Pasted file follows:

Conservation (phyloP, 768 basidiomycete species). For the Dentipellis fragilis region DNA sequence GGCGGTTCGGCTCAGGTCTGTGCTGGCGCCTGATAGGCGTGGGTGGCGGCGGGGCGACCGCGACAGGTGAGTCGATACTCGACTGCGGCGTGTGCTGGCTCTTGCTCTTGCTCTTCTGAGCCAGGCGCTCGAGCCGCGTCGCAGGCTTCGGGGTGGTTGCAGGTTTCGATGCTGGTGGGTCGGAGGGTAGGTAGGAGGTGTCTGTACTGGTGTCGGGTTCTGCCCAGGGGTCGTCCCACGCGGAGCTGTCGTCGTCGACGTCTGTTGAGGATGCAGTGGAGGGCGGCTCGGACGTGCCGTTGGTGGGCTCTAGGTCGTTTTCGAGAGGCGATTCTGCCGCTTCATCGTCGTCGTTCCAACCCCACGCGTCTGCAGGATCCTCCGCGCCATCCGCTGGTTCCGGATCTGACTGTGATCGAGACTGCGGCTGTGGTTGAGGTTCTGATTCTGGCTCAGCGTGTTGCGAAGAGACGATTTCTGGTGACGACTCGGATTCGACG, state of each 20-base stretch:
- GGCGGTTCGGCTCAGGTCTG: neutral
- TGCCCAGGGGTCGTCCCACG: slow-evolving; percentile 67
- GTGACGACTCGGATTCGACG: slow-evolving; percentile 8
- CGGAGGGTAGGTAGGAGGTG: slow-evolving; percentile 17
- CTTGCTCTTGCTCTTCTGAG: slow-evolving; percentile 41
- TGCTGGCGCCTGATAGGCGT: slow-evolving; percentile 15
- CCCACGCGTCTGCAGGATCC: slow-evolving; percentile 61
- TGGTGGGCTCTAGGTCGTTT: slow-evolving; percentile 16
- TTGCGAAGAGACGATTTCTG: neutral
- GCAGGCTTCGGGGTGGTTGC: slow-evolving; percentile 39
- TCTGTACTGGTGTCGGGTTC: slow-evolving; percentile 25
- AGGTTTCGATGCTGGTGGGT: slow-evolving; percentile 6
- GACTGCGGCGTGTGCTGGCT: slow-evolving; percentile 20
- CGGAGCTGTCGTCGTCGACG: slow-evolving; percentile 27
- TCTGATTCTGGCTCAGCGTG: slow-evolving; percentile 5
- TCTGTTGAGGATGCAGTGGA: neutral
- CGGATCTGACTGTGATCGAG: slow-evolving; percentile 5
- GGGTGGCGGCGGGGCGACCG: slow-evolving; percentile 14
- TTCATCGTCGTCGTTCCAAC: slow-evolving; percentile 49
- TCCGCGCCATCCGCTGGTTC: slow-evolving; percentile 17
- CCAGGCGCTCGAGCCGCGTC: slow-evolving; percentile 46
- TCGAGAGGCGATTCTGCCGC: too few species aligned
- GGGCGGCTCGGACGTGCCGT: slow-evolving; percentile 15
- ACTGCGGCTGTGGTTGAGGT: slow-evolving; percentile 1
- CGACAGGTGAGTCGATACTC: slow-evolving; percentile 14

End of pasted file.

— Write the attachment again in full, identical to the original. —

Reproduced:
Conservation (phyloP, 768 basidiomycete species). For the Dentipellis fragilis region DNA sequence GGCGGTTCGGCTCAGGTCTGTGCTGGCGCCTGATAGGCGTGGGTGGCGGCGGGGCGACCGCGACAGGTGAGTCGATACTCGACTGCGGCGTGTGCTGGCTCTTGCTCTTGCTCTTCTGAGCCAGGCGCTCGAGCCGCGTCGCAGGCTTCGGGGTGGTTGCAGGTTTCGATGCTGGTGGGTCGGAGGGTAGGTAGGAGGTGTCTGTACTGGTGTCGGGTTCTGCCCAGGGGTCGTCCCACGCGGAGCTGTCGTCGTCGACGTCTGTTGAGGATGCAGTGGAGGGCGGCTCGGACGTGCCGTTGGTGGGCTCTAGGTCGTTTTCGAGAGGCGATTCTGCCGCTTCATCGTCGTCGTTCCAACCCCACGCGTCTGCAGGATCCTCCGCGCCATCCGCTGGTTCCGGATCTGACTGTGATCGAGACTGCGGCTGTGGTTGAGGTTCTGATTCTGGCTCAGCGTGTTGCGAAGAGACGATTTCTGGTGACGACTCGGATTCGACG, state of each 20-base stretch:
- GGCGGTTCGGCTCAGGTCTG: neutral
- TGCCCAGGGGTCGTCCCACG: slow-evolving; percentile 67
- GTGACGACTCGGATTCGACG: slow-evolving; percentile 8
- CGGAGGGTAGGTAGGAGGTG: slow-evolving; percentile 17
- CTTGCTCTTGCTCTTCTGAG: slow-evolving; percentile 41
- TGCTGGCGCCTGATAGGCGT: slow-evolving; percentile 15
- CCCACGCGTCTGCAGGATCC: slow-evolving; percentile 61
- TGGTGGGCTCTAGGTCGTTT: slow-evolving; percentile 16
- TTGCGAAGAGACGATTTCTG: neutral
- GCAGGCTTCGGGGTGGTTGC: slow-evolving; percentile 39
- TCTGTACTGGTGTCGGGTTC: slow-evolving; percentile 25
- AGGTTTCGATGCTGGTGGGT: slow-evolving; percentile 6
- GACTGCGGCGTGTGCTGGCT: slow-evolving; percentile 20
- CGGAGCTGTCGTCGTCGACG: slow-evolving; percentile 27
- TCTGATTCTGGCTCAGCGTG: slow-evolving; percentile 5
- TCTGTTGAGGATGCAGTGGA: neutral
- CGGATCTGACTGTGATCGAG: slow-evolving; percentile 5
- GGGTGGCGGCGGGGCGACCG: slow-evolving; percentile 14
- TTCATCGTCGTCGTTCCAAC: slow-evolving; percentile 49
- TCCGCGCCATCCGCTGGTTC: slow-evolving; percentile 17
- CCAGGCGCTCGAGCCGCGTC: slow-evolving; percentile 46
- TCGAGAGGCGATTCTGCCGC: too few species aligned
- GGGCGGCTCGGACGTGCCGT: slow-evolving; percentile 15
- ACTGCGGCTGTGGTTGAGGT: slow-evolving; percentile 1
- CGACAGGTGAGTCGATACTC: slow-evolving; percentile 14